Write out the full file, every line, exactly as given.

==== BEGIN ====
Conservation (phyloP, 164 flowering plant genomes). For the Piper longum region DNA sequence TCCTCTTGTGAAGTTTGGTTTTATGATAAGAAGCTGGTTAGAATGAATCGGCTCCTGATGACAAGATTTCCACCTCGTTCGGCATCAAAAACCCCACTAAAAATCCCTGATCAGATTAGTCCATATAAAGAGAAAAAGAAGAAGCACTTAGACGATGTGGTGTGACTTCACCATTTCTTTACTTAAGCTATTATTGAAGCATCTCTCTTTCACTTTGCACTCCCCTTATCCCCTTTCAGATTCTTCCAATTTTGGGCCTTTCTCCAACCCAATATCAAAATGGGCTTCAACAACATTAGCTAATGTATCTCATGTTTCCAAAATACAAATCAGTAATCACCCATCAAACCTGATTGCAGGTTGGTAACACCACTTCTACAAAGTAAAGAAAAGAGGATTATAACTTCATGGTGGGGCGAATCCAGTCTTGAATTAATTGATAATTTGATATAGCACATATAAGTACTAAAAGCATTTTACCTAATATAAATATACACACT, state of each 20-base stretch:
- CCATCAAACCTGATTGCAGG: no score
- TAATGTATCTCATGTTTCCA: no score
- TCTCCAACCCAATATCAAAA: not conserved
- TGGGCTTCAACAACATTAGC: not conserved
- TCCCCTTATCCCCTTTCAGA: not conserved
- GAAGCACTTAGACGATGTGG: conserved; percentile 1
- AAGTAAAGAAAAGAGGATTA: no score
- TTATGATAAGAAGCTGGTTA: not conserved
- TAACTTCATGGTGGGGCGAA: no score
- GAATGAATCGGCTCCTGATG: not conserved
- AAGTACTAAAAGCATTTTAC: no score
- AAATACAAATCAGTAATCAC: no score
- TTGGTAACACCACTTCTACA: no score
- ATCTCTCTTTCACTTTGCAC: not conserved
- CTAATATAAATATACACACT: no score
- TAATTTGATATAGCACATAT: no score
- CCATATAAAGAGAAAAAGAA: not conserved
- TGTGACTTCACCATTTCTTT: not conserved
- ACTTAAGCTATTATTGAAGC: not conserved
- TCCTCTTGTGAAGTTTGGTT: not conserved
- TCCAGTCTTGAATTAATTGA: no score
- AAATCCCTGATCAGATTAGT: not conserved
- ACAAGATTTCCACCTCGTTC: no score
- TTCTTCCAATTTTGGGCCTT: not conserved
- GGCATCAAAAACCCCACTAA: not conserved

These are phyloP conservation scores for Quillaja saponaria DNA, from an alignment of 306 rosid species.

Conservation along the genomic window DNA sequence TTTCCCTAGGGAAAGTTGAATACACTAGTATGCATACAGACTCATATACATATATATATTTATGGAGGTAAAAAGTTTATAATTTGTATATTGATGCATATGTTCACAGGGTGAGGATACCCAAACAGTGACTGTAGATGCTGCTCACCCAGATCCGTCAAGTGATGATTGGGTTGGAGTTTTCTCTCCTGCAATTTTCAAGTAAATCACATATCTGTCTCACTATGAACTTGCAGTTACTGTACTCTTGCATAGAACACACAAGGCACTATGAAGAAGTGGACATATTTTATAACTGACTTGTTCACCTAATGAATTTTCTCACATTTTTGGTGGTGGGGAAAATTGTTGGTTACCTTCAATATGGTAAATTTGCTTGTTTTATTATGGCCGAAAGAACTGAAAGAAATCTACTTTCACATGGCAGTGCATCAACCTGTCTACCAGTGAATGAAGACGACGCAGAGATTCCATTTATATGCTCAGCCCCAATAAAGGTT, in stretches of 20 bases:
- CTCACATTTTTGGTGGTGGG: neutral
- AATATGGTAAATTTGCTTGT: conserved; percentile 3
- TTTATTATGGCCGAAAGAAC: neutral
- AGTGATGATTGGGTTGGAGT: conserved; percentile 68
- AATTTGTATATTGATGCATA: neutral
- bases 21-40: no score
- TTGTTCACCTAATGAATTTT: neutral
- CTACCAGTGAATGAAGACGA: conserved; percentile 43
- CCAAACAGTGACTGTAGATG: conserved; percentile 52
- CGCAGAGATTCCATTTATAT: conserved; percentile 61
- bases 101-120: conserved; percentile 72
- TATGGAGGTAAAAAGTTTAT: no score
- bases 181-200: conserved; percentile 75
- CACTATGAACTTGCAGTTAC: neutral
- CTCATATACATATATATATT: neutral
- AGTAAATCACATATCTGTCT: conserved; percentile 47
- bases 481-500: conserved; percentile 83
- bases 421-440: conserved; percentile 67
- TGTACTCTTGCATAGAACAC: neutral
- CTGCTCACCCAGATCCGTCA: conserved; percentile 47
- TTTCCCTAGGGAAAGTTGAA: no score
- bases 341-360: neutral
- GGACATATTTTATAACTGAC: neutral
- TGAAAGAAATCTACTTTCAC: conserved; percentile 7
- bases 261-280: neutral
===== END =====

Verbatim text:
Conservation (phyloP, 164 flowering plant genomes). For the Piper longum region DNA sequence TCCTCTTGTGAAGTTTGGTTTTATGATAAGAAGCTGGTTAGAATGAATCGGCTCCTGATGACAAGATTTCCACCTCGTTCGGCATCAAAAACCCCACTAAAAATCCCTGATCAGATTAGTCCATATAAAGAGAAAAAGAAGAAGCACTTAGACGATGTGGTGTGACTTCACCATTTCTTTACTTAAGCTATTATTGAAGCATCTCTCTTTCACTTTGCACTCCCCTTATCCCCTTTCAGATTCTTCCAATTTTGGGCCTTTCTCCAACCCAATATCAAAATGGGCTTCAACAACATTAGCTAATGTATCTCATGTTTCCAAAATACAAATCAGTAATCACCCATCAAACCTGATTGCAGGTTGGTAACACCACTTCTACAAAGTAAAGAAAAGAGGATTATAACTTCATGGTGGGGCGAATCCAGTCTTGAATTAATTGATAATTTGATATAGCACATATAAGTACTAAAAGCATTTTACCTAATATAAATATACACACT, state of each 20-base stretch:
- CCATCAAACCTGATTGCAGG: no score
- TAATGTATCTCATGTTTCCA: no score
- TCTCCAACCCAATATCAAAA: not conserved
- TGGGCTTCAACAACATTAGC: not conserved
- TCCCCTTATCCCCTTTCAGA: not conserved
- GAAGCACTTAGACGATGTGG: conserved; percentile 1
- AAGTAAAGAAAAGAGGATTA: no score
- TTATGATAAGAAGCTGGTTA: not conserved
- TAACTTCATGGTGGGGCGAA: no score
- GAATGAATCGGCTCCTGATG: not conserved
- AAGTACTAAAAGCATTTTAC: no score
- AAATACAAATCAGTAATCAC: no score
- TTGGTAACACCACTTCTACA: no score
- ATCTCTCTTTCACTTTGCAC: not conserved
- CTAATATAAATATACACACT: no score
- TAATTTGATATAGCACATAT: no score
- CCATATAAAGAGAAAAAGAA: not conserved
- TGTGACTTCACCATTTCTTT: not conserved
- ACTTAAGCTATTATTGAAGC: not conserved
- TCCTCTTGTGAAGTTTGGTT: not conserved
- TCCAGTCTTGAATTAATTGA: no score
- AAATCCCTGATCAGATTAGT: not conserved
- ACAAGATTTCCACCTCGTTC: no score
- TTCTTCCAATTTTGGGCCTT: not conserved
- GGCATCAAAAACCCCACTAA: not conserved

These are phyloP conservation scores for Quillaja saponaria DNA, from an alignment of 306 rosid species.

Conservation along the genomic window DNA sequence TTTCCCTAGGGAAAGTTGAATACACTAGTATGCATACAGACTCATATACATATATATATTTATGGAGGTAAAAAGTTTATAATTTGTATATTGATGCATATGTTCACAGGGTGAGGATACCCAAACAGTGACTGTAGATGCTGCTCACCCAGATCCGTCAAGTGATGATTGGGTTGGAGTTTTCTCTCCTGCAATTTTCAAGTAAATCACATATCTGTCTCACTATGAACTTGCAGTTACTGTACTCTTGCATAGAACACACAAGGCACTATGAAGAAGTGGACATATTTTATAACTGACTTGTTCACCTAATGAATTTTCTCACATTTTTGGTGGTGGGGAAAATTGTTGGTTACCTTCAATATGGTAAATTTGCTTGTTTTATTATGGCCGAAAGAACTGAAAGAAATCTACTTTCACATGGCAGTGCATCAACCTGTCTACCAGTGAATGAAGACGACGCAGAGATTCCATTTATATGCTCAGCCCCAATAAAGGTT, in stretches of 20 bases:
- CTCACATTTTTGGTGGTGGG: neutral
- AATATGGTAAATTTGCTTGT: conserved; percentile 3
- TTTATTATGGCCGAAAGAAC: neutral
- AGTGATGATTGGGTTGGAGT: conserved; percentile 68
- AATTTGTATATTGATGCATA: neutral
- bases 21-40: no score
- TTGTTCACCTAATGAATTTT: neutral
- CTACCAGTGAATGAAGACGA: conserved; percentile 43
- CCAAACAGTGACTGTAGATG: conserved; percentile 52
- CGCAGAGATTCCATTTATAT: conserved; percentile 61
- bases 101-120: conserved; percentile 72
- TATGGAGGTAAAAAGTTTAT: no score
- bases 181-200: conserved; percentile 75
- CACTATGAACTTGCAGTTAC: neutral
- CTCATATACATATATATATT: neutral
- AGTAAATCACATATCTGTCT: conserved; percentile 47
- bases 481-500: conserved; percentile 83
- bases 421-440: conserved; percentile 67
- TGTACTCTTGCATAGAACAC: neutral
- CTGCTCACCCAGATCCGTCA: conserved; percentile 47
- TTTCCCTAGGGAAAGTTGAA: no score
- bases 341-360: neutral
- GGACATATTTTATAACTGAC: neutral
- TGAAAGAAATCTACTTTCAC: conserved; percentile 7
- bases 261-280: neutral